As the Air Force struggles to meet recruitment standards, the military branch has now announced that it will take new recruits with a higher body fat percentage as men can join with up to 26 percent body fat, a 6 point increase, and women can join with 36 percent body fat, an 8 percent increase.
According to Fox News, Air Force Recruiting Service spokeswoman Leslie Brown said, "The Air Force is looking to open the aperture on qualifying a broader pool of young Americans for service in the Air Force. These changes bring the Air Force in line with DOD policy."
"While recruits will be allowed to join with greater body fat percentages, they will still be expected to meet the same fitness standards as everyone else to stay in the service. That means meeting the waist-to-height ratio requirement the Air Force announced in January and implemented this month," Brown added.
According to the Centers for Disease Control and Prevention, American obesity is "impacting national security" and reported that one-third of American youth between the ages of 17 and 24 are too heavyset to join the military.
71 percent of young Americans were fit enough to serve in 2018.
Obesity within the service has also increased. In 2015, 16 percent of active-duty members of the service were obese and that number increased to 19 percent by 2020.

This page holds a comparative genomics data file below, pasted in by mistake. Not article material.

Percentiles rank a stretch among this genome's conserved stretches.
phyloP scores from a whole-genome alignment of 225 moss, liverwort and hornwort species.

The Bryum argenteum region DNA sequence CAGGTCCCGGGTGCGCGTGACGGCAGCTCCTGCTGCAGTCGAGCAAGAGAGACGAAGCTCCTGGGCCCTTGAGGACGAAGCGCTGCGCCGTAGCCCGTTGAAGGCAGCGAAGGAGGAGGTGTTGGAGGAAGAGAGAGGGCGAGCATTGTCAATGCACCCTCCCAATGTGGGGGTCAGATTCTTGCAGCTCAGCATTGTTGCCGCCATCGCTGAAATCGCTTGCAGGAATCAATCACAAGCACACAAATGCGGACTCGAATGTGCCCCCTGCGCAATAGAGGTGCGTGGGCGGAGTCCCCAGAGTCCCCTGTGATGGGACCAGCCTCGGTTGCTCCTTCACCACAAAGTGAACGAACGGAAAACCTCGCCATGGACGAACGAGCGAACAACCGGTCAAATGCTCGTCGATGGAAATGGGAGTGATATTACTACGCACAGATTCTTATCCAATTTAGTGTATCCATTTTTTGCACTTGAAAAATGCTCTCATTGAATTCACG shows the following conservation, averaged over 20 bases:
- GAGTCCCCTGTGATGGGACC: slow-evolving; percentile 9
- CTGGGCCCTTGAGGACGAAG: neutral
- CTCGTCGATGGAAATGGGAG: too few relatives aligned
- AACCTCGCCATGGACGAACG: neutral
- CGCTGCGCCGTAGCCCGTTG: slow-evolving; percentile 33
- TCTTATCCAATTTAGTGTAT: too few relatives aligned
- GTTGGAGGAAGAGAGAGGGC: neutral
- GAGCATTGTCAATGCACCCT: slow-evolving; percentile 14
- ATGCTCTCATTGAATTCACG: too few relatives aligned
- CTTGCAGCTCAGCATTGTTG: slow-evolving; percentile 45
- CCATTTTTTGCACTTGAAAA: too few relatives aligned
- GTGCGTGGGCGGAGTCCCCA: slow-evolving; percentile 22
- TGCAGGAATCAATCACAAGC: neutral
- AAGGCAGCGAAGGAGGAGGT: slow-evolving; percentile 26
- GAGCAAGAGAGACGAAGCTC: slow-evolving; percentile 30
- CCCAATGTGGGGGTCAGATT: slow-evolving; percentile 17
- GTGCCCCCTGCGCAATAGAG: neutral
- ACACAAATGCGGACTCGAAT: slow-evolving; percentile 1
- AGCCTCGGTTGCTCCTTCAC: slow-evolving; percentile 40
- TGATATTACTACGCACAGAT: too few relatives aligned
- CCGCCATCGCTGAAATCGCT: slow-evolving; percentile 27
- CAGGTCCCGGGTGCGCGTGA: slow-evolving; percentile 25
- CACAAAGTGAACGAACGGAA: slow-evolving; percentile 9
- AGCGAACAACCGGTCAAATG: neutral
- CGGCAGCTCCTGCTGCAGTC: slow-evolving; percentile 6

According to the CDC, "Among the young adults who meet weight requirements, only 3 in 4 report physical activity levels that prepare them for challenges in basic training."
Brown said the change was "just one of several initiatives being worked by a cross functional team to be able to reach a bigger pool of candidates without lowering our standards of recruiting the best Americans to serve our nation."
Brown said, "youth now live a more sedentary lifestyle than before – we can take those new recruits and can promote physical fitness and overall healthier living decisions into their everyday routines as Airmen."
In March, Air Force Secretary Frank Kendall said that his military branch was going to miss their recruitment goals by 10 percent in 2023. The Air Force almost missed their recruitment goals and started letting in delayed-entry applicants to meet their threshold.
US Army Lt. Gen Mark Herling said, "The military has experienced increasing difficulty in recruiting soldiers as a result of physical inactivity, obesity, and malnutrition among our nation’s youth."
The Daily Mail reports that the Defense Department spends approximately $1.5 billion in health care costs over issues related to obesity for service members.
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